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Egypt editor faces prosecution after President Mubarak health rumours

The editor of an independent Egyptian daily is to face prosecution over his paper's coverage of the state of President Hosni Mubarak's health. Recent speculation about the 79-year-old Mubarak has included his hospitalisation, travel abroad for medical treatment and even death, prompting him to make an unannounced visit to an industrial zone near his summer home on the Mediterranean coast in a bid to dispel rumours, news agency Agence France-Presse (AFP) has reported.

Ibrahim Eissa, whose newspaper Al-Destur was once closed by the government for five years, was convicted last year of insulting Mubarak in an article describing a lawsuit against the president. The editor, who has not been jailed pending the outcome of his appeal, has been known for his confrontational style of journalism and repeated criticism of the government since the mid-1990s.

Eissa told AFP he was shocked to receive the summons. "All the independent and state dailies have written about the subject and no one else has been summoned," he said. "This is a way of settling scores with Al-Destur and with me for all I that have written," Eissa said.

"The state security prosecutor has informed us that it has summoned Ibrahim Eissa for questioning," Gamal Fahmy, head of the journalists union, told the agency. He said judicial sources had told the syndicate that it was over rumours of Mubarak's ill-health.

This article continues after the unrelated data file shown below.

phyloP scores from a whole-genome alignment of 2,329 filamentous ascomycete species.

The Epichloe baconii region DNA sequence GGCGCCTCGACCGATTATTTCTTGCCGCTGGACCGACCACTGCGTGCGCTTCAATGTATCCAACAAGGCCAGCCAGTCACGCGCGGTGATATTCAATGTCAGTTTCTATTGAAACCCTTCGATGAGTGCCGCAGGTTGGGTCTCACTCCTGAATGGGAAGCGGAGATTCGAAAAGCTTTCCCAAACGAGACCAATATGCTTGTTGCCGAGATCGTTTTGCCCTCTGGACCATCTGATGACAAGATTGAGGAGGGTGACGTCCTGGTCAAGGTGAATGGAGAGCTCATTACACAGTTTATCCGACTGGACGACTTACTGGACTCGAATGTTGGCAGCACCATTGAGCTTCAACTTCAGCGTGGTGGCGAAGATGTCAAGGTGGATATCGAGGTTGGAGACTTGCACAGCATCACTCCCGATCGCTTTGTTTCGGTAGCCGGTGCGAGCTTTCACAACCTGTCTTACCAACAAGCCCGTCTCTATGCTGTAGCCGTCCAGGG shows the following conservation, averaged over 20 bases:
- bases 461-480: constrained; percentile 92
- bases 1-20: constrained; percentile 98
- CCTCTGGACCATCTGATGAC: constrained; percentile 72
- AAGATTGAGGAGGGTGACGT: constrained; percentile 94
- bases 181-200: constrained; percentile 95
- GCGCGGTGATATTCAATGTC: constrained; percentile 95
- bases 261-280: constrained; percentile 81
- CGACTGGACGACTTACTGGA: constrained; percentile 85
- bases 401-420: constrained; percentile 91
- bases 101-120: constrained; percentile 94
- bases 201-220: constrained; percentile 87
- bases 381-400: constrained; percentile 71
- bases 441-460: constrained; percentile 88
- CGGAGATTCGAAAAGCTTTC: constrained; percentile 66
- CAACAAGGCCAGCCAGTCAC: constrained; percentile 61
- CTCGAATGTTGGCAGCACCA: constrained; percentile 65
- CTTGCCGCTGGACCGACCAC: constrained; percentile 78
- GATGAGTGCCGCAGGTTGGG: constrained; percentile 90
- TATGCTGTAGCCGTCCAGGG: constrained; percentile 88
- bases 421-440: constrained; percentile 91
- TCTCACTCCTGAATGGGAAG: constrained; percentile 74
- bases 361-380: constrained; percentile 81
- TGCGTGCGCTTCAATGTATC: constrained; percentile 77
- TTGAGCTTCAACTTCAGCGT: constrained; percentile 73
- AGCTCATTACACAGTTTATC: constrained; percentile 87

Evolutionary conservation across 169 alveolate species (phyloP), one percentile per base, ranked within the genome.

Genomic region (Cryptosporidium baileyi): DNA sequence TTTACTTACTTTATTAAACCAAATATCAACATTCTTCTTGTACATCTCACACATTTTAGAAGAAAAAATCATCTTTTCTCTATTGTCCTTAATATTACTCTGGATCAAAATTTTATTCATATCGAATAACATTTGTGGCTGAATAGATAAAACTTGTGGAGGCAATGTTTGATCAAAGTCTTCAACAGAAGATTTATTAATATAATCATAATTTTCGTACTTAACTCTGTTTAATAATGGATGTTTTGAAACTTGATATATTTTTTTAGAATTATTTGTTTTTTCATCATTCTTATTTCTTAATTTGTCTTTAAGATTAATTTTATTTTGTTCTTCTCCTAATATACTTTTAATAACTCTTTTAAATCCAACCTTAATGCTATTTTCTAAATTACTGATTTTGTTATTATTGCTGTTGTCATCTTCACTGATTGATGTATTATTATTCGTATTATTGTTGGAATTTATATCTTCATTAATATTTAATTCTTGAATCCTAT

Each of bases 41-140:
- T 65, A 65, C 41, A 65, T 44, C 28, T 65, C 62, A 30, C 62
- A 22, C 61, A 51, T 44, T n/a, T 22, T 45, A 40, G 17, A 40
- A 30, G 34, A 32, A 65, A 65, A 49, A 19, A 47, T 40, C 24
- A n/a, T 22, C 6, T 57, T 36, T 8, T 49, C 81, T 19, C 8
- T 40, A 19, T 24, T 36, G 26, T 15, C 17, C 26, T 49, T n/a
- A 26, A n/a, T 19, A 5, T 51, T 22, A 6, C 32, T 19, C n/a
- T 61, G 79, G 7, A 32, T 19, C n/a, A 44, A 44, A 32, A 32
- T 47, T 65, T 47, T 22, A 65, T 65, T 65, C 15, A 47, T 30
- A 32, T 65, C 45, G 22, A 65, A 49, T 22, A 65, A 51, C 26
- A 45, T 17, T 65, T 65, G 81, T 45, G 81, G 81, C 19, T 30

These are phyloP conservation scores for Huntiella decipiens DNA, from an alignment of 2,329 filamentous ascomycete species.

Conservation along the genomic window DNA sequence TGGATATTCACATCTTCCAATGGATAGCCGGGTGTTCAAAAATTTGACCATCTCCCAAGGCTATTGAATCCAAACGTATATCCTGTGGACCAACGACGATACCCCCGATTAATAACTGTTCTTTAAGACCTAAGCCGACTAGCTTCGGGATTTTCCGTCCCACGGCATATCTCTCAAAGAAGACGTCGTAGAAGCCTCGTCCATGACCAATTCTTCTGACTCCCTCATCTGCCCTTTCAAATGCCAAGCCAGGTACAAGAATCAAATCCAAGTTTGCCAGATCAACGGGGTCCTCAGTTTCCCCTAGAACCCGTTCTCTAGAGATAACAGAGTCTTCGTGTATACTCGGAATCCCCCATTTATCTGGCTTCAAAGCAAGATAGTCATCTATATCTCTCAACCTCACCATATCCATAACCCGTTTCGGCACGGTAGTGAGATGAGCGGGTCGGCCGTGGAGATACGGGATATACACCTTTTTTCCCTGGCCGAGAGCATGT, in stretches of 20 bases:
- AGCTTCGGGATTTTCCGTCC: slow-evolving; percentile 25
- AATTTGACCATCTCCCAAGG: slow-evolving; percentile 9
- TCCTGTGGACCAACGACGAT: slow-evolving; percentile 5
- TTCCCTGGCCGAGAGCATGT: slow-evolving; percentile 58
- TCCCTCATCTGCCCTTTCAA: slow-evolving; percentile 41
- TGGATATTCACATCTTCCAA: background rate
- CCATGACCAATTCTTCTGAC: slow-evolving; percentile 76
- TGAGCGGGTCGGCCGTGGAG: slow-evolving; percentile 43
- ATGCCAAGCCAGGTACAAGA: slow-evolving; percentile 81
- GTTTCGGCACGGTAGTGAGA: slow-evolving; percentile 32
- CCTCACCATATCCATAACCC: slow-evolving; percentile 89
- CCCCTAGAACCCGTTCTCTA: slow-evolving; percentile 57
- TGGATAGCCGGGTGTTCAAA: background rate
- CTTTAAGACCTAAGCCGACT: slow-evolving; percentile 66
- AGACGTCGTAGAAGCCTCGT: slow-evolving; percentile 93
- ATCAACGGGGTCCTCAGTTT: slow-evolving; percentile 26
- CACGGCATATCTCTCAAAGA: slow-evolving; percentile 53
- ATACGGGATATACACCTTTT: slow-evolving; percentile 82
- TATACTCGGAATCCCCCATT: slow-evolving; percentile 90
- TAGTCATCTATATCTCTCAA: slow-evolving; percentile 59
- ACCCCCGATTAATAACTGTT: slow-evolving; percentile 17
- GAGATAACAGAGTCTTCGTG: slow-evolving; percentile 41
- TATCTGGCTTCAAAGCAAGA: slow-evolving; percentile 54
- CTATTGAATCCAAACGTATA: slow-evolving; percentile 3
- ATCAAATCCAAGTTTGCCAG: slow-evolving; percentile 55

On Sunday, Egypt's first lady, Suzanne Mubarak, dismissed rumours of her husband's ill health in an interview with the pan-Arab Al-Arabiya news channel and called for those spreading such rumours to be held accountable. President Mubarak told the state-owned Al-Ahram daily on August 31 that the rumours were politically motivated and produced by "illegitimate movements," — an allusion to the Muslim Brotherhood, the largest opposition group in Egypt.

"Why make the president's health a military secret?" Eissa, was quoted by Reuters as saying earlier. "This proves that the regime cannot manage crises ... They do not want to bring up talk about the president's health or the succession. Such talk would bring the president down to the level of ordinary people who get ill and die. They (the rulers) believe that gods do not die," he said.

Date posted: September 3, 2007 Last modified: May 23, 2018 Total views: 387